As at 2020, only 5.7% of women in Sierra Leone accessed the internet compared to 11.4% of males. In 2023, the ratio has not changed any much.
What this means is that the internet’s power as the great enabler, is not benefitting Sierra Leonean women as much as it should, exacerbating already existing digital gender divide in the country.
This divide which disproportionately affect women is driven by factors such as disproportionate poverty and limited digital literacy among women. And all of these are backgrounded by slowly dismantling patriarchy and social values that are masculine.
The state of affairs naturally puts stakeholders, especially the government, under a direct duty to tackle the problem of women’s poor leverage of the internet and other digital tools to improve their lives. The government has made some effort in this respect – for instance, Sierra Leone is party to many international frameworks that promote gender equality and equity.
The government has also put in place some national laws and strategies that promote gender equity, such as the Cyber security Act of 2021, Data Protection strategy of 2022, National ICT Policy of 2011 and the National Telecoms Act of 2006. However, as this advocacy paper points out, these laws, policies and strategies are generic and lack specific provisions that directly address issues about women’s online rights.
As a result of this, Sierra Leone’s current policy environment is decorated with the many international conventions on women’s online rights that it has signed on to, along with broad policies on the subject, however, in practice, women’s online rights are not really promoted.
Consequently, many Sierra Leonean women continue to have the internet and other digital tools inaccessible to them due to factors such as the high cost of data and devices. Even for the women who are able to overcome the many challenges and access the internet, they continue to face online abuse.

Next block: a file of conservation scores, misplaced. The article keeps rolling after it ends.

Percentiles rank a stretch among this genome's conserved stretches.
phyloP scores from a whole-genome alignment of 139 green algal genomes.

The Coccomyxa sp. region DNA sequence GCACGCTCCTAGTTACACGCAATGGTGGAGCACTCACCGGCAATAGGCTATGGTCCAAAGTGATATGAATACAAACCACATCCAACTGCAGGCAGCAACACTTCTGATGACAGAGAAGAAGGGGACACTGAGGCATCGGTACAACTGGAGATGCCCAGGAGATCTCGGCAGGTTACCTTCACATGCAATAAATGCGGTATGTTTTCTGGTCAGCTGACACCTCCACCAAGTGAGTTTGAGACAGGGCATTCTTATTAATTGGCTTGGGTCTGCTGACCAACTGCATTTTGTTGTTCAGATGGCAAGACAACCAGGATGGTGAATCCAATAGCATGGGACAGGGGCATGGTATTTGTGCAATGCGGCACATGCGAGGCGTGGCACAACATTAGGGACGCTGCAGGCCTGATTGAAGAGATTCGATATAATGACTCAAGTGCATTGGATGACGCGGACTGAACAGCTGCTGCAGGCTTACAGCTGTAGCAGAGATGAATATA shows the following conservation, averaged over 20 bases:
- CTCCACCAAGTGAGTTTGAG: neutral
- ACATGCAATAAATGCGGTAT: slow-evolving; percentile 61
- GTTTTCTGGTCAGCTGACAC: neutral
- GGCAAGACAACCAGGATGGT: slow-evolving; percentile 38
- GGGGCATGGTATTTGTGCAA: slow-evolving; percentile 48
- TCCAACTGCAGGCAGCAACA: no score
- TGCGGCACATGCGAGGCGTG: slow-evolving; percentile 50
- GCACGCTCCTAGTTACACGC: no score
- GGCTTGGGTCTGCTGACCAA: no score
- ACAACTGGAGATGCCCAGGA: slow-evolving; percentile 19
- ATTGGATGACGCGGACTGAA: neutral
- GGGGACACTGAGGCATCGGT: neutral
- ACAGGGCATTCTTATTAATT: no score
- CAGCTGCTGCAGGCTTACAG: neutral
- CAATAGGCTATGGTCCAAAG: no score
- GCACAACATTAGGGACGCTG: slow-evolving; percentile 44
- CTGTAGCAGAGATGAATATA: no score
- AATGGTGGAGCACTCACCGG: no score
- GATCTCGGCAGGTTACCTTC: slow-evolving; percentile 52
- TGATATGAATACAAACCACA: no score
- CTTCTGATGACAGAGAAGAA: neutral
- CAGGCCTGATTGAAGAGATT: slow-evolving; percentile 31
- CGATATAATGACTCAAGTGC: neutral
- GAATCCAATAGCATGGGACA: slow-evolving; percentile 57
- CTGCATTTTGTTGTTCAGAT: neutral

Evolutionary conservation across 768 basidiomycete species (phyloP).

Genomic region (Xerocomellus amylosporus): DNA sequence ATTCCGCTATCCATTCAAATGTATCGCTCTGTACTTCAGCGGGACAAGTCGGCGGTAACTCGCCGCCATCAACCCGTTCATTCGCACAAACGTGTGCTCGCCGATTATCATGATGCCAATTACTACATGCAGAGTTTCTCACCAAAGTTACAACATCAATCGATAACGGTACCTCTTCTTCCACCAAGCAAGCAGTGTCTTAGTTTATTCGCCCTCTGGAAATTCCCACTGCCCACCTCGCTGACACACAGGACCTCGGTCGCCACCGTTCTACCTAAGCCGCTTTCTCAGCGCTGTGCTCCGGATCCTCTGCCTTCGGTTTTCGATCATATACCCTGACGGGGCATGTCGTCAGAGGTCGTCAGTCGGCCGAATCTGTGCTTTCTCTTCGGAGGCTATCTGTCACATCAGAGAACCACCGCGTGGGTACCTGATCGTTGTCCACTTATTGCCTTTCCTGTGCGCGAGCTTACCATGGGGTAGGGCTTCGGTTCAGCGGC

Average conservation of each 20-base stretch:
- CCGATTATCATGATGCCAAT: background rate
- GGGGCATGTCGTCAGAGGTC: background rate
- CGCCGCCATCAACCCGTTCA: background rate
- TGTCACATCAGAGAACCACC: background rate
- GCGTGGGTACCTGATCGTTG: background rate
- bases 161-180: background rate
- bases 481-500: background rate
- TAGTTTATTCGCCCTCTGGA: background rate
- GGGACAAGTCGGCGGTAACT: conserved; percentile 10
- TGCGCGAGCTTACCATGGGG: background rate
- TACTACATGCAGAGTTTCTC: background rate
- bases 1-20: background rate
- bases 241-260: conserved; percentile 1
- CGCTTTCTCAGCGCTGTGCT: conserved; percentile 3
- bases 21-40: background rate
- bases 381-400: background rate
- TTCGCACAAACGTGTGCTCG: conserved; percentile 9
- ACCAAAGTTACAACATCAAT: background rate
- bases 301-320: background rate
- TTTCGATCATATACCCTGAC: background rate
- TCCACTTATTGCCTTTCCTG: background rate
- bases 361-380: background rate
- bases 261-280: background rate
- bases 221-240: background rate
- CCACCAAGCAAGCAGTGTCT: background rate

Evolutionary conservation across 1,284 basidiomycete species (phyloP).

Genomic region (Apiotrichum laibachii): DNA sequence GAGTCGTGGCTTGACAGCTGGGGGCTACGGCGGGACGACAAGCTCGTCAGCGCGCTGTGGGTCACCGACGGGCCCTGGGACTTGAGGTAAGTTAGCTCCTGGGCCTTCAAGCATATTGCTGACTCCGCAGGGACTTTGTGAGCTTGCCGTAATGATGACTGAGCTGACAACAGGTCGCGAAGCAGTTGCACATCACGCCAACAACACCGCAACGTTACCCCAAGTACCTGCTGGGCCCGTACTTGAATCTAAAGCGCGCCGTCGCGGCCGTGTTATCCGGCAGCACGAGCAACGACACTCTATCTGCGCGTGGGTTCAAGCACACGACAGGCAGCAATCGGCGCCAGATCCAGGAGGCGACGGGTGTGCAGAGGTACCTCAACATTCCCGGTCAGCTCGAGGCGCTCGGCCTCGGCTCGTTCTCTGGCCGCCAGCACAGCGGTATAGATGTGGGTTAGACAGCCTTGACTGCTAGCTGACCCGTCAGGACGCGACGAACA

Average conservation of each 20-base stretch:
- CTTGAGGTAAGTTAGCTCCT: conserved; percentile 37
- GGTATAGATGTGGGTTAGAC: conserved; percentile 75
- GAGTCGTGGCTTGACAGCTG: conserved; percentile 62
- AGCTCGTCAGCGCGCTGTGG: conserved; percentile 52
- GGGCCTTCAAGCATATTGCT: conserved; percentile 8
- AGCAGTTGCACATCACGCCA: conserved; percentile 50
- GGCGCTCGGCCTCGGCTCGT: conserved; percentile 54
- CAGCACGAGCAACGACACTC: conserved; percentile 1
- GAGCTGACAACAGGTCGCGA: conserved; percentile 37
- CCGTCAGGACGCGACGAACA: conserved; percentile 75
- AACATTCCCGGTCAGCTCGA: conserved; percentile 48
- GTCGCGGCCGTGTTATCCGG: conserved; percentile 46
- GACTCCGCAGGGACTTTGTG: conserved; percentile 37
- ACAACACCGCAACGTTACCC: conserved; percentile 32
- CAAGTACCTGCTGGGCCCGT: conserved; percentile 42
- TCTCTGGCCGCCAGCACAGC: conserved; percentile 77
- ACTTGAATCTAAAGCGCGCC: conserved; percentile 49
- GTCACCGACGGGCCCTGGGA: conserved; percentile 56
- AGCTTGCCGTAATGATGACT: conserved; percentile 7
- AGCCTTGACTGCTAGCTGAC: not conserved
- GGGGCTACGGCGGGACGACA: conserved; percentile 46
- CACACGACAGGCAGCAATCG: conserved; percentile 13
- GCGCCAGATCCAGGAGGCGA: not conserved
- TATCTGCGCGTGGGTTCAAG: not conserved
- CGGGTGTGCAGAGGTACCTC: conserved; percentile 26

Also, as a result of the lack of deliberate policies to empower women to assert their rights online, many Sierra Leonean women are not digitally literate.
The situation makes it very imperative that stakeholders, especially the government, take measures to improve the policy space with specific policies that make the internet more accessible and safer for women and girls.
Affirmative Action on digital rights for Sierra Leonean women is therefore needed to improve women’s rights conditions in Sierra Leone.
This advocacy paper on policy gaps and recommendations for women’s rights online in Sierra Leone highlights the gaps in policies for women rights in Sierra Leone and makes recommendations to various stakeholders on how to make country’s ICT related policies more gender-responsive.
Kindly click here to read the advocacy paper.